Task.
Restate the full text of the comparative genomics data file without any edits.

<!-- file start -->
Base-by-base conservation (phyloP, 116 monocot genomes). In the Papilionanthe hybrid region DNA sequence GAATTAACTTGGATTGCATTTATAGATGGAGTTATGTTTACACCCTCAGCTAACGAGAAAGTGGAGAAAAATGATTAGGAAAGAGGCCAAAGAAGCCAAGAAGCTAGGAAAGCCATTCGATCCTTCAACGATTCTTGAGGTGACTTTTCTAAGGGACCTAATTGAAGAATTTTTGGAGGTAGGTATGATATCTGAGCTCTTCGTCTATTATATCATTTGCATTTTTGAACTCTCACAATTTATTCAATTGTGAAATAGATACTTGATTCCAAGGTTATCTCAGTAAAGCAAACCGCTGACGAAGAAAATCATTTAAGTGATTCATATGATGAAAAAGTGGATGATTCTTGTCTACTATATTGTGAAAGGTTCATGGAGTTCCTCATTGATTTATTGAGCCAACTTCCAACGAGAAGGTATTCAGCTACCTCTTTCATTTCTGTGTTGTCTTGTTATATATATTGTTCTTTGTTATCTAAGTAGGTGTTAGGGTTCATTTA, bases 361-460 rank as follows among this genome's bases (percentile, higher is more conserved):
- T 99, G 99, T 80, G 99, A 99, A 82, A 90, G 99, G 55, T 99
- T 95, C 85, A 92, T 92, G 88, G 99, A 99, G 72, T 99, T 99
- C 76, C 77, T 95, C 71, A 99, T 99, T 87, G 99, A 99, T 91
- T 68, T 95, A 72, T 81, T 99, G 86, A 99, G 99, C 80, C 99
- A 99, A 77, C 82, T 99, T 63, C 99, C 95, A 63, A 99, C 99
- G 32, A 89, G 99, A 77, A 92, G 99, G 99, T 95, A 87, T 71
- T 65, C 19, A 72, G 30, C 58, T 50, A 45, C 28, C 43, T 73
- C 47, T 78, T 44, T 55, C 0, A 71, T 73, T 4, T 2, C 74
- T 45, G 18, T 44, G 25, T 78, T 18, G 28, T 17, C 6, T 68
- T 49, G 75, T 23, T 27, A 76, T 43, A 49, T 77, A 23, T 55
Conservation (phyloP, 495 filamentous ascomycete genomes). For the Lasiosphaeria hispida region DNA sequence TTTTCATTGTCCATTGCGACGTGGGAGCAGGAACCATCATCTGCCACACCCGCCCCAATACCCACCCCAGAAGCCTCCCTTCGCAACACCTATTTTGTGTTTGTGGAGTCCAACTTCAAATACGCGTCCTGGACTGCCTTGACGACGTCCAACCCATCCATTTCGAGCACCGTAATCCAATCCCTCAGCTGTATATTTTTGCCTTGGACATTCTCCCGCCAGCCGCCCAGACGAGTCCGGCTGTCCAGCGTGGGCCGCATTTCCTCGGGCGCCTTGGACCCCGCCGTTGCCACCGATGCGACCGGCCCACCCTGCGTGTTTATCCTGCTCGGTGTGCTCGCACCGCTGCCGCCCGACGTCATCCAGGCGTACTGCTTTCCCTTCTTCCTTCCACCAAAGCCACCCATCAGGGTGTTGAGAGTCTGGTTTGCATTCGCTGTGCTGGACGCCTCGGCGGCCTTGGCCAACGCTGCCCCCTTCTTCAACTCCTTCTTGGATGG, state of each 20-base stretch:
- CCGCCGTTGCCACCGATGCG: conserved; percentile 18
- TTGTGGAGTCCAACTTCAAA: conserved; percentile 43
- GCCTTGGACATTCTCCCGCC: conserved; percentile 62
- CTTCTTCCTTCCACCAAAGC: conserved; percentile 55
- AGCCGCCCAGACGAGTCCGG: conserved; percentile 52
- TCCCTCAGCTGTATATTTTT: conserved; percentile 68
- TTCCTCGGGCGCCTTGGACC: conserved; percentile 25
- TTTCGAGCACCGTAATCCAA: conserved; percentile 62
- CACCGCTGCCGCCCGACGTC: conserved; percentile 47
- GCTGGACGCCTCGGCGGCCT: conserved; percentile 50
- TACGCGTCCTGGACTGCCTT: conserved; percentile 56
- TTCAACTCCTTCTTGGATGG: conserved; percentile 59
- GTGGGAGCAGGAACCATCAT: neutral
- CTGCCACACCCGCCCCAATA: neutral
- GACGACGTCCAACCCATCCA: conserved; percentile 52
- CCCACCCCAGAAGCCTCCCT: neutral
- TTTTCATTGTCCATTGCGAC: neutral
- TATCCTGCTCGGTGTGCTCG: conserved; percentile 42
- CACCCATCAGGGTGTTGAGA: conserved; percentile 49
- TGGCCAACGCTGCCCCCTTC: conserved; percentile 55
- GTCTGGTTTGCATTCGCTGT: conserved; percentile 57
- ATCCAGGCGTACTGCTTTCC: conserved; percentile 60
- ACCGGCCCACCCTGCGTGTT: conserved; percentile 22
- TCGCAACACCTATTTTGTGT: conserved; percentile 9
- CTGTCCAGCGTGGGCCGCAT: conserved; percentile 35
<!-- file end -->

Base-by-base conservation (phyloP, 116 monocot genomes). In the Papilionanthe hybrid region DNA sequence GAATTAACTTGGATTGCATTTATAGATGGAGTTATGTTTACACCCTCAGCTAACGAGAAAGTGGAGAAAAATGATTAGGAAAGAGGCCAAAGAAGCCAAGAAGCTAGGAAAGCCATTCGATCCTTCAACGATTCTTGAGGTGACTTTTCTAAGGGACCTAATTGAAGAATTTTTGGAGGTAGGTATGATATCTGAGCTCTTCGTCTATTATATCATTTGCATTTTTGAACTCTCACAATTTATTCAATTGTGAAATAGATACTTGATTCCAAGGTTATCTCAGTAAAGCAAACCGCTGACGAAGAAAATCATTTAAGTGATTCATATGATGAAAAAGTGGATGATTCTTGTCTACTATATTGTGAAAGGTTCATGGAGTTCCTCATTGATTTATTGAGCCAACTTCCAACGAGAAGGTATTCAGCTACCTCTTTCATTTCTGTGTTGTCTTGTTATATATATTGTTCTTTGTTATCTAAGTAGGTGTTAGGGTTCATTTA, bases 361-460 rank as follows among this genome's bases (percentile, higher is more conserved):
- T 99, G 99, T 80, G 99, A 99, A 82, A 90, G 99, G 55, T 99
- T 95, C 85, A 92, T 92, G 88, G 99, A 99, G 72, T 99, T 99
- C 76, C 77, T 95, C 71, A 99, T 99, T 87, G 99, A 99, T 91
- T 68, T 95, A 72, T 81, T 99, G 86, A 99, G 99, C 80, C 99
- A 99, A 77, C 82, T 99, T 63, C 99, C 95, A 63, A 99, C 99
- G 32, A 89, G 99, A 77, A 92, G 99, G 99, T 95, A 87, T 71
- T 65, C 19, A 72, G 30, C 58, T 50, A 45, C 28, C 43, T 73
- C 47, T 78, T 44, T 55, C 0, A 71, T 73, T 4, T 2, C 74
- T 45, G 18, T 44, G 25, T 78, T 18, G 28, T 17, C 6, T 68
- T 49, G 75, T 23, T 27, A 76, T 43, A 49, T 77, A 23, T 55
Conservation (phyloP, 495 filamentous ascomycete genomes). For the Lasiosphaeria hispida region DNA sequence TTTTCATTGTCCATTGCGACGTGGGAGCAGGAACCATCATCTGCCACACCCGCCCCAATACCCACCCCAGAAGCCTCCCTTCGCAACACCTATTTTGTGTTTGTGGAGTCCAACTTCAAATACGCGTCCTGGACTGCCTTGACGACGTCCAACCCATCCATTTCGAGCACCGTAATCCAATCCCTCAGCTGTATATTTTTGCCTTGGACATTCTCCCGCCAGCCGCCCAGACGAGTCCGGCTGTCCAGCGTGGGCCGCATTTCCTCGGGCGCCTTGGACCCCGCCGTTGCCACCGATGCGACCGGCCCACCCTGCGTGTTTATCCTGCTCGGTGTGCTCGCACCGCTGCCGCCCGACGTCATCCAGGCGTACTGCTTTCCCTTCTTCCTTCCACCAAAGCCACCCATCAGGGTGTTGAGAGTCTGGTTTGCATTCGCTGTGCTGGACGCCTCGGCGGCCTTGGCCAACGCTGCCCCCTTCTTCAACTCCTTCTTGGATGG, state of each 20-base stretch:
- CCGCCGTTGCCACCGATGCG: conserved; percentile 18
- TTGTGGAGTCCAACTTCAAA: conserved; percentile 43
- GCCTTGGACATTCTCCCGCC: conserved; percentile 62
- CTTCTTCCTTCCACCAAAGC: conserved; percentile 55
- AGCCGCCCAGACGAGTCCGG: conserved; percentile 52
- TCCCTCAGCTGTATATTTTT: conserved; percentile 68
- TTCCTCGGGCGCCTTGGACC: conserved; percentile 25
- TTTCGAGCACCGTAATCCAA: conserved; percentile 62
- CACCGCTGCCGCCCGACGTC: conserved; percentile 47
- GCTGGACGCCTCGGCGGCCT: conserved; percentile 50
- TACGCGTCCTGGACTGCCTT: conserved; percentile 56
- TTCAACTCCTTCTTGGATGG: conserved; percentile 59
- GTGGGAGCAGGAACCATCAT: neutral
- CTGCCACACCCGCCCCAATA: neutral
- GACGACGTCCAACCCATCCA: conserved; percentile 52
- CCCACCCCAGAAGCCTCCCT: neutral
- TTTTCATTGTCCATTGCGAC: neutral
- TATCCTGCTCGGTGTGCTCG: conserved; percentile 42
- CACCCATCAGGGTGTTGAGA: conserved; percentile 49
- TGGCCAACGCTGCCCCCTTC: conserved; percentile 55
- GTCTGGTTTGCATTCGCTGT: conserved; percentile 57
- ATCCAGGCGTACTGCTTTCC: conserved; percentile 60
- ACCGGCCCACCCTGCGTGTT: conserved; percentile 22
- TCGCAACACCTATTTTGTGT: conserved; percentile 9
- CTGTCCAGCGTGGGCCGCAT: conserved; percentile 35